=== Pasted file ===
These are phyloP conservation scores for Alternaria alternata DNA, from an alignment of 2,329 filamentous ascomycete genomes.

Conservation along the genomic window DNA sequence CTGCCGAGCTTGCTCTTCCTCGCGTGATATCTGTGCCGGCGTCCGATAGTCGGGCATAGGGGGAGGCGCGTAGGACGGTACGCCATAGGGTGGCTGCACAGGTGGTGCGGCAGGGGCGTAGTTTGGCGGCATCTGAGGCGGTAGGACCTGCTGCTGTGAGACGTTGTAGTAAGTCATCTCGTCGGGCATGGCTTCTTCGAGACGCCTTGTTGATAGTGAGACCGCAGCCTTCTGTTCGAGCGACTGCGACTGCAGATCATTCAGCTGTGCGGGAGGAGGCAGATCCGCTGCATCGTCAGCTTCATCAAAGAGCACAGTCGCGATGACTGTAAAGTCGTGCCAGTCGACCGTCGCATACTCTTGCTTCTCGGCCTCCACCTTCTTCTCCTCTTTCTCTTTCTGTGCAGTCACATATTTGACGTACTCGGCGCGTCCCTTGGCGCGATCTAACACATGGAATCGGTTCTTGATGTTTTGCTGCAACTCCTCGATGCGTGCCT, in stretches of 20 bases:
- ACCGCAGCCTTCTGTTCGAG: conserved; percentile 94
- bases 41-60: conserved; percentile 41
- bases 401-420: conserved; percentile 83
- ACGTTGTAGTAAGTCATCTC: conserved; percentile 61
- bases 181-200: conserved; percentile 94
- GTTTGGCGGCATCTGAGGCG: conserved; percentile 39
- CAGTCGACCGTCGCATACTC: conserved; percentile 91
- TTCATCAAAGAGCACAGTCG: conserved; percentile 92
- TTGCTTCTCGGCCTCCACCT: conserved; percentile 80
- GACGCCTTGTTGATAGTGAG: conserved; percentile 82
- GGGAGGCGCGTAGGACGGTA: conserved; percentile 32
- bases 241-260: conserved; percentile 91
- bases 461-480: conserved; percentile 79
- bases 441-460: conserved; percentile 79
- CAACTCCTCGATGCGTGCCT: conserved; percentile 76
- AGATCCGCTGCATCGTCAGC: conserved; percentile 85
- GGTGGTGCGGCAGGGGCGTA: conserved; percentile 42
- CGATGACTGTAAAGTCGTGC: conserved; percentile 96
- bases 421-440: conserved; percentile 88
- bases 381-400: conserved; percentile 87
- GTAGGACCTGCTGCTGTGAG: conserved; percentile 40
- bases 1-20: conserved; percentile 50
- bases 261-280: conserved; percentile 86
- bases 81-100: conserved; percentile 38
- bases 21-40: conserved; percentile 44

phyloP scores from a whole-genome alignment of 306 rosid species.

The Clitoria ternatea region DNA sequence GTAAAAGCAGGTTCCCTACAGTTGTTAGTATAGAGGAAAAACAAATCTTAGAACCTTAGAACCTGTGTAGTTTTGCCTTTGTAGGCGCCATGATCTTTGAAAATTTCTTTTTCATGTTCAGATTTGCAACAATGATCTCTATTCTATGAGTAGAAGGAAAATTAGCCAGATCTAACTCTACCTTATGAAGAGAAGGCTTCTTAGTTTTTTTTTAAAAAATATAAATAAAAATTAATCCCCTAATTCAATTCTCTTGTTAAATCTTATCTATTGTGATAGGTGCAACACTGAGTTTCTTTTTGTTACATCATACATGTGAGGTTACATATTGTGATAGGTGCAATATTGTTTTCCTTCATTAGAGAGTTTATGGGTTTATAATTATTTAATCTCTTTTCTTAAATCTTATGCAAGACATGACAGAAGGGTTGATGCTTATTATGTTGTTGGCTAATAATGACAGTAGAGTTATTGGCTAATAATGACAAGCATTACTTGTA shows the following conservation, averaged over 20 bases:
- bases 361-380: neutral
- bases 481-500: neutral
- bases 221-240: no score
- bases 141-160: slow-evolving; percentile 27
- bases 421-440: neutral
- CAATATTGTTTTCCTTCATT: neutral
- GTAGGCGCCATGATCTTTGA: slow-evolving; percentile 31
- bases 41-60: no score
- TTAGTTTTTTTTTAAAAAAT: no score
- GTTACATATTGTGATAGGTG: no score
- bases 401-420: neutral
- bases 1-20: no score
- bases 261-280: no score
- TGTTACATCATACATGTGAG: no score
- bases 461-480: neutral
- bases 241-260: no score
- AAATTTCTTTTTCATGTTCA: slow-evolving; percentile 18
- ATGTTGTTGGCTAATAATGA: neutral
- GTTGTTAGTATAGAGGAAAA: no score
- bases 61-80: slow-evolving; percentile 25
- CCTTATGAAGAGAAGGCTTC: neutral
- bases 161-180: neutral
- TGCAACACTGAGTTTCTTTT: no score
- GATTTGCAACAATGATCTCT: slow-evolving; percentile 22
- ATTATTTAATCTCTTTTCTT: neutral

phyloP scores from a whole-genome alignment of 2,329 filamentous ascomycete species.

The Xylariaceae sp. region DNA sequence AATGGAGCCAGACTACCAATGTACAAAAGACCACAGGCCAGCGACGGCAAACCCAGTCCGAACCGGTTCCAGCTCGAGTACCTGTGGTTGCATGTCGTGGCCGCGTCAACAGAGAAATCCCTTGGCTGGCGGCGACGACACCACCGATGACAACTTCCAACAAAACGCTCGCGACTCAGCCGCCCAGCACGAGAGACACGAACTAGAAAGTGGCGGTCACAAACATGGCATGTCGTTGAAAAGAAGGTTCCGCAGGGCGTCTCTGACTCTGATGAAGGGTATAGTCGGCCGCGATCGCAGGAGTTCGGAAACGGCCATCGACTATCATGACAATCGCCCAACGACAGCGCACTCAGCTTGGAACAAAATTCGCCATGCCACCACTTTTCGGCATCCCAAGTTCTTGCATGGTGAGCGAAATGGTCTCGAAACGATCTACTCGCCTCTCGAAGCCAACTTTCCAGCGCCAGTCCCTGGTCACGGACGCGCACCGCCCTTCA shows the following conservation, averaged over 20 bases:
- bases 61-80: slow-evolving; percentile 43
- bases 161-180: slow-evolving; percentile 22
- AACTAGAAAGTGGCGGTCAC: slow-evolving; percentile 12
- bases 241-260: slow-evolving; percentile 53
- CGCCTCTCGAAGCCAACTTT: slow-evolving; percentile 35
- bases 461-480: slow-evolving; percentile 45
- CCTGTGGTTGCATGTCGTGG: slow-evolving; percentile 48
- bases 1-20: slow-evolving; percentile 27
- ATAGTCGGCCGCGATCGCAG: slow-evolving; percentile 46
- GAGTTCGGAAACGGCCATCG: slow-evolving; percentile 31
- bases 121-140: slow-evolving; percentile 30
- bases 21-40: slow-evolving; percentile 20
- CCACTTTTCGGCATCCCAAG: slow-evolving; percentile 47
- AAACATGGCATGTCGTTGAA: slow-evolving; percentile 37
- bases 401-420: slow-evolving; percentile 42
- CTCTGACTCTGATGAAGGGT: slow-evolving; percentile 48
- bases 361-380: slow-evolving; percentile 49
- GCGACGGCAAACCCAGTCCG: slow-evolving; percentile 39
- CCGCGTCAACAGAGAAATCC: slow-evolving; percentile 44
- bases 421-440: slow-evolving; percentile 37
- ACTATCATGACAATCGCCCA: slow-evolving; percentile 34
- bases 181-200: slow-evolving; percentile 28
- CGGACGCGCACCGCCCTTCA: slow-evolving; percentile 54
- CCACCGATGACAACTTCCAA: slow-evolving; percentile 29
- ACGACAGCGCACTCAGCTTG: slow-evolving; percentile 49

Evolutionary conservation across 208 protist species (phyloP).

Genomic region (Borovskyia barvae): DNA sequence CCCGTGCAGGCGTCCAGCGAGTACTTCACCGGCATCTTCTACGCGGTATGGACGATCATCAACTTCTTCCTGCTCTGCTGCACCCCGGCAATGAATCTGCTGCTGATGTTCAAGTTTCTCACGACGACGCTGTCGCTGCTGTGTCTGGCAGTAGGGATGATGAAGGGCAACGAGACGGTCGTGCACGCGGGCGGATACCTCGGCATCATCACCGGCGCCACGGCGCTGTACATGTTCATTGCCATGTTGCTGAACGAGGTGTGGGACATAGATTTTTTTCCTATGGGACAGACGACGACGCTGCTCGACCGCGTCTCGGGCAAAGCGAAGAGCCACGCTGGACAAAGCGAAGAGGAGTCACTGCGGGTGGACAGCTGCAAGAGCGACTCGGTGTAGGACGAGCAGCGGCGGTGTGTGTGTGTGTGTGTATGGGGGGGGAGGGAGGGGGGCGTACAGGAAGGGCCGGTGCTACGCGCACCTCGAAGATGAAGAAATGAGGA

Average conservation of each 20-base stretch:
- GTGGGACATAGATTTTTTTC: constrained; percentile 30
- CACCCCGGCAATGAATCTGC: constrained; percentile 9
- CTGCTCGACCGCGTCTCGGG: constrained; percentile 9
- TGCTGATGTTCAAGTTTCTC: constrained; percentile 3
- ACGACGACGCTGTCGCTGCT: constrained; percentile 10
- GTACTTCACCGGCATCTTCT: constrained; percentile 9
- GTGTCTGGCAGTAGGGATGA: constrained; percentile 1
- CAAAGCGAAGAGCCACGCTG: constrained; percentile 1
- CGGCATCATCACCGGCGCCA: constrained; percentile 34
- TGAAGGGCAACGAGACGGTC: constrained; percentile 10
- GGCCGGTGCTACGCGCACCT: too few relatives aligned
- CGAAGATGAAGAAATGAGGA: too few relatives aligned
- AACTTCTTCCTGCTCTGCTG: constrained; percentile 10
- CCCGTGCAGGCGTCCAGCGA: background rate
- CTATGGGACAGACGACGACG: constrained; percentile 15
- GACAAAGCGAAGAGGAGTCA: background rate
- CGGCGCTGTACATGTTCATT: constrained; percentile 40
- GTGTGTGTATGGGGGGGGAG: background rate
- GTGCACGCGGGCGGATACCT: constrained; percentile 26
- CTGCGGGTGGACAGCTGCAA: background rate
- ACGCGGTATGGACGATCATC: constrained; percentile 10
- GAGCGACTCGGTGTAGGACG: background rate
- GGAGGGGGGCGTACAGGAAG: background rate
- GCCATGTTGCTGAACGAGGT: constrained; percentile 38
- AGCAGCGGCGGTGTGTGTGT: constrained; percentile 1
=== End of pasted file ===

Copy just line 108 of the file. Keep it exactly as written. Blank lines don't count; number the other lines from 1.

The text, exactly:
- GCCATGTTGCTGAACGAGGT: constrained; percentile 38